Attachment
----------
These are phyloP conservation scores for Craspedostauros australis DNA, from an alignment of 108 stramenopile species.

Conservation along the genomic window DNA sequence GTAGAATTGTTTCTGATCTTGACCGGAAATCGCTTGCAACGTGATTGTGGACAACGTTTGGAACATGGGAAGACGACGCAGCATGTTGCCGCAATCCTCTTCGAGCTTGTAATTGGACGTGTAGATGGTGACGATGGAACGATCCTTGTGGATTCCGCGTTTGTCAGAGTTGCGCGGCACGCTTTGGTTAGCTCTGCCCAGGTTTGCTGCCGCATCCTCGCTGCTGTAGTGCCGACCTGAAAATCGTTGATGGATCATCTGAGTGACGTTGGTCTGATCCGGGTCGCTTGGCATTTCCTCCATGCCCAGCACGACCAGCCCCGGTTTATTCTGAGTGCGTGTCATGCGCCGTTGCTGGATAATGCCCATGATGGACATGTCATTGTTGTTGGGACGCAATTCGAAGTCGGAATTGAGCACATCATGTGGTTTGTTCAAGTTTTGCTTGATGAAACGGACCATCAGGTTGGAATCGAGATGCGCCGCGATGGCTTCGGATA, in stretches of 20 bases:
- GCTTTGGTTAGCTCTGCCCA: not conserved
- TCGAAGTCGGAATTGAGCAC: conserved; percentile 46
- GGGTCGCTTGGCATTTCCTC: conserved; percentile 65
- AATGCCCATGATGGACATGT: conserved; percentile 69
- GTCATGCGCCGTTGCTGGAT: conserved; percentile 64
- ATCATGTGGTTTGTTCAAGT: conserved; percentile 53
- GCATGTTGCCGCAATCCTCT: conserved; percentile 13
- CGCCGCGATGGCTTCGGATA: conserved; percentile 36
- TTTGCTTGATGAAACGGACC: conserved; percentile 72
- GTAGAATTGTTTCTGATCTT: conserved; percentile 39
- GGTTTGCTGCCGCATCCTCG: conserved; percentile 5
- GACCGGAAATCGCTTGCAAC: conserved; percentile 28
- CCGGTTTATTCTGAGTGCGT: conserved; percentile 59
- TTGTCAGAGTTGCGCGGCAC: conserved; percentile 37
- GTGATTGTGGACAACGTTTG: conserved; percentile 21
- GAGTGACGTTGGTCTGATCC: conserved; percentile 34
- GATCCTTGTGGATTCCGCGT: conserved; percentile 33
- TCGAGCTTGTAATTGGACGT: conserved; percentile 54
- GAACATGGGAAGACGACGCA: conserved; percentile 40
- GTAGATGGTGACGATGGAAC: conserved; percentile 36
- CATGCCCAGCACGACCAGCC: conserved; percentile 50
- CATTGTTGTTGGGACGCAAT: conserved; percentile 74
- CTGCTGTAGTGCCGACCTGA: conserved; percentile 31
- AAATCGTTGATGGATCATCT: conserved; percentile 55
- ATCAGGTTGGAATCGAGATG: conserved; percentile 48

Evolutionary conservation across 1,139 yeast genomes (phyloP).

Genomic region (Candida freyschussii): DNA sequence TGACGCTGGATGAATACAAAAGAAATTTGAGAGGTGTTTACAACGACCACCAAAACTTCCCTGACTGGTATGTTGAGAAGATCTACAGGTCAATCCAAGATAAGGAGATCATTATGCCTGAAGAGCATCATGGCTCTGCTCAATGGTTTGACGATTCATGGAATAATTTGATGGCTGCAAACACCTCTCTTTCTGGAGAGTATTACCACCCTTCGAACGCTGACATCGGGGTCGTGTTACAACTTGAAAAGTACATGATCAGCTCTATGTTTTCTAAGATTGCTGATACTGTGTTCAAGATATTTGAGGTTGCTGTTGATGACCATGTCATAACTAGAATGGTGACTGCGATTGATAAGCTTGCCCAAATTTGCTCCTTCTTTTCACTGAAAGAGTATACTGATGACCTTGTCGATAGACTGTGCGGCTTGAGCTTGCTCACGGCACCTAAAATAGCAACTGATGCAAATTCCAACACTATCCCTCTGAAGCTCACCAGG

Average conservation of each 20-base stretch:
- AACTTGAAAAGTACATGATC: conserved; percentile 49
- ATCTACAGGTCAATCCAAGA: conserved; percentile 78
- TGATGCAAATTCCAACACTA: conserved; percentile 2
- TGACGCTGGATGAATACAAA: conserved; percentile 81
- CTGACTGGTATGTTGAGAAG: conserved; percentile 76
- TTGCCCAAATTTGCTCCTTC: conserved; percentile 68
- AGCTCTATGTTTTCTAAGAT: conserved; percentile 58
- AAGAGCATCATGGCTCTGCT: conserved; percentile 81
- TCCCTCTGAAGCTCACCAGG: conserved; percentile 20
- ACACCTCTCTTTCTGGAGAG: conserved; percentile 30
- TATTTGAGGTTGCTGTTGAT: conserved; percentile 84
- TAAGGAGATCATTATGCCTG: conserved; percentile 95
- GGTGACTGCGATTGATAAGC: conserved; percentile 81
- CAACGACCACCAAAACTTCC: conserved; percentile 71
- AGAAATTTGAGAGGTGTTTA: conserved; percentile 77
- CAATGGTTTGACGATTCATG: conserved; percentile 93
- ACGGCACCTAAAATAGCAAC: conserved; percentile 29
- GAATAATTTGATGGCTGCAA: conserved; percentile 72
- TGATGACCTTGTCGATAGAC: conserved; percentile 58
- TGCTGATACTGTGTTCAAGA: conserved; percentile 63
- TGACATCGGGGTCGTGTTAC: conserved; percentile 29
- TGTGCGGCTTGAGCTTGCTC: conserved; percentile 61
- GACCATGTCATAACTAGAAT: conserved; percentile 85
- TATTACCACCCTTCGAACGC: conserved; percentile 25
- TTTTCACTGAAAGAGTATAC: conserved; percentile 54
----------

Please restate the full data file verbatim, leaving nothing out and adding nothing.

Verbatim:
These are phyloP conservation scores for Craspedostauros australis DNA, from an alignment of 108 stramenopile species.

Conservation along the genomic window DNA sequence GTAGAATTGTTTCTGATCTTGACCGGAAATCGCTTGCAACGTGATTGTGGACAACGTTTGGAACATGGGAAGACGACGCAGCATGTTGCCGCAATCCTCTTCGAGCTTGTAATTGGACGTGTAGATGGTGACGATGGAACGATCCTTGTGGATTCCGCGTTTGTCAGAGTTGCGCGGCACGCTTTGGTTAGCTCTGCCCAGGTTTGCTGCCGCATCCTCGCTGCTGTAGTGCCGACCTGAAAATCGTTGATGGATCATCTGAGTGACGTTGGTCTGATCCGGGTCGCTTGGCATTTCCTCCATGCCCAGCACGACCAGCCCCGGTTTATTCTGAGTGCGTGTCATGCGCCGTTGCTGGATAATGCCCATGATGGACATGTCATTGTTGTTGGGACGCAATTCGAAGTCGGAATTGAGCACATCATGTGGTTTGTTCAAGTTTTGCTTGATGAAACGGACCATCAGGTTGGAATCGAGATGCGCCGCGATGGCTTCGGATA, in stretches of 20 bases:
- GCTTTGGTTAGCTCTGCCCA: not conserved
- TCGAAGTCGGAATTGAGCAC: conserved; percentile 46
- GGGTCGCTTGGCATTTCCTC: conserved; percentile 65
- AATGCCCATGATGGACATGT: conserved; percentile 69
- GTCATGCGCCGTTGCTGGAT: conserved; percentile 64
- ATCATGTGGTTTGTTCAAGT: conserved; percentile 53
- GCATGTTGCCGCAATCCTCT: conserved; percentile 13
- CGCCGCGATGGCTTCGGATA: conserved; percentile 36
- TTTGCTTGATGAAACGGACC: conserved; percentile 72
- GTAGAATTGTTTCTGATCTT: conserved; percentile 39
- GGTTTGCTGCCGCATCCTCG: conserved; percentile 5
- GACCGGAAATCGCTTGCAAC: conserved; percentile 28
- CCGGTTTATTCTGAGTGCGT: conserved; percentile 59
- TTGTCAGAGTTGCGCGGCAC: conserved; percentile 37
- GTGATTGTGGACAACGTTTG: conserved; percentile 21
- GAGTGACGTTGGTCTGATCC: conserved; percentile 34
- GATCCTTGTGGATTCCGCGT: conserved; percentile 33
- TCGAGCTTGTAATTGGACGT: conserved; percentile 54
- GAACATGGGAAGACGACGCA: conserved; percentile 40
- GTAGATGGTGACGATGGAAC: conserved; percentile 36
- CATGCCCAGCACGACCAGCC: conserved; percentile 50
- CATTGTTGTTGGGACGCAAT: conserved; percentile 74
- CTGCTGTAGTGCCGACCTGA: conserved; percentile 31
- AAATCGTTGATGGATCATCT: conserved; percentile 55
- ATCAGGTTGGAATCGAGATG: conserved; percentile 48

Evolutionary conservation across 1,139 yeast genomes (phyloP).

Genomic region (Candida freyschussii): DNA sequence TGACGCTGGATGAATACAAAAGAAATTTGAGAGGTGTTTACAACGACCACCAAAACTTCCCTGACTGGTATGTTGAGAAGATCTACAGGTCAATCCAAGATAAGGAGATCATTATGCCTGAAGAGCATCATGGCTCTGCTCAATGGTTTGACGATTCATGGAATAATTTGATGGCTGCAAACACCTCTCTTTCTGGAGAGTATTACCACCCTTCGAACGCTGACATCGGGGTCGTGTTACAACTTGAAAAGTACATGATCAGCTCTATGTTTTCTAAGATTGCTGATACTGTGTTCAAGATATTTGAGGTTGCTGTTGATGACCATGTCATAACTAGAATGGTGACTGCGATTGATAAGCTTGCCCAAATTTGCTCCTTCTTTTCACTGAAAGAGTATACTGATGACCTTGTCGATAGACTGTGCGGCTTGAGCTTGCTCACGGCACCTAAAATAGCAACTGATGCAAATTCCAACACTATCCCTCTGAAGCTCACCAGG

Average conservation of each 20-base stretch:
- AACTTGAAAAGTACATGATC: conserved; percentile 49
- ATCTACAGGTCAATCCAAGA: conserved; percentile 78
- TGATGCAAATTCCAACACTA: conserved; percentile 2
- TGACGCTGGATGAATACAAA: conserved; percentile 81
- CTGACTGGTATGTTGAGAAG: conserved; percentile 76
- TTGCCCAAATTTGCTCCTTC: conserved; percentile 68
- AGCTCTATGTTTTCTAAGAT: conserved; percentile 58
- AAGAGCATCATGGCTCTGCT: conserved; percentile 81
- TCCCTCTGAAGCTCACCAGG: conserved; percentile 20
- ACACCTCTCTTTCTGGAGAG: conserved; percentile 30
- TATTTGAGGTTGCTGTTGAT: conserved; percentile 84
- TAAGGAGATCATTATGCCTG: conserved; percentile 95
- GGTGACTGCGATTGATAAGC: conserved; percentile 81
- CAACGACCACCAAAACTTCC: conserved; percentile 71
- AGAAATTTGAGAGGTGTTTA: conserved; percentile 77
- CAATGGTTTGACGATTCATG: conserved; percentile 93
- ACGGCACCTAAAATAGCAAC: conserved; percentile 29
- GAATAATTTGATGGCTGCAA: conserved; percentile 72
- TGATGACCTTGTCGATAGAC: conserved; percentile 58
- TGCTGATACTGTGTTCAAGA: conserved; percentile 63
- TGACATCGGGGTCGTGTTAC: conserved; percentile 29
- TGTGCGGCTTGAGCTTGCTC: conserved; percentile 61
- GACCATGTCATAACTAGAAT: conserved; percentile 85
- TATTACCACCCTTCGAACGC: conserved; percentile 25
- TTTTCACTGAAAGAGTATAC: conserved; percentile 54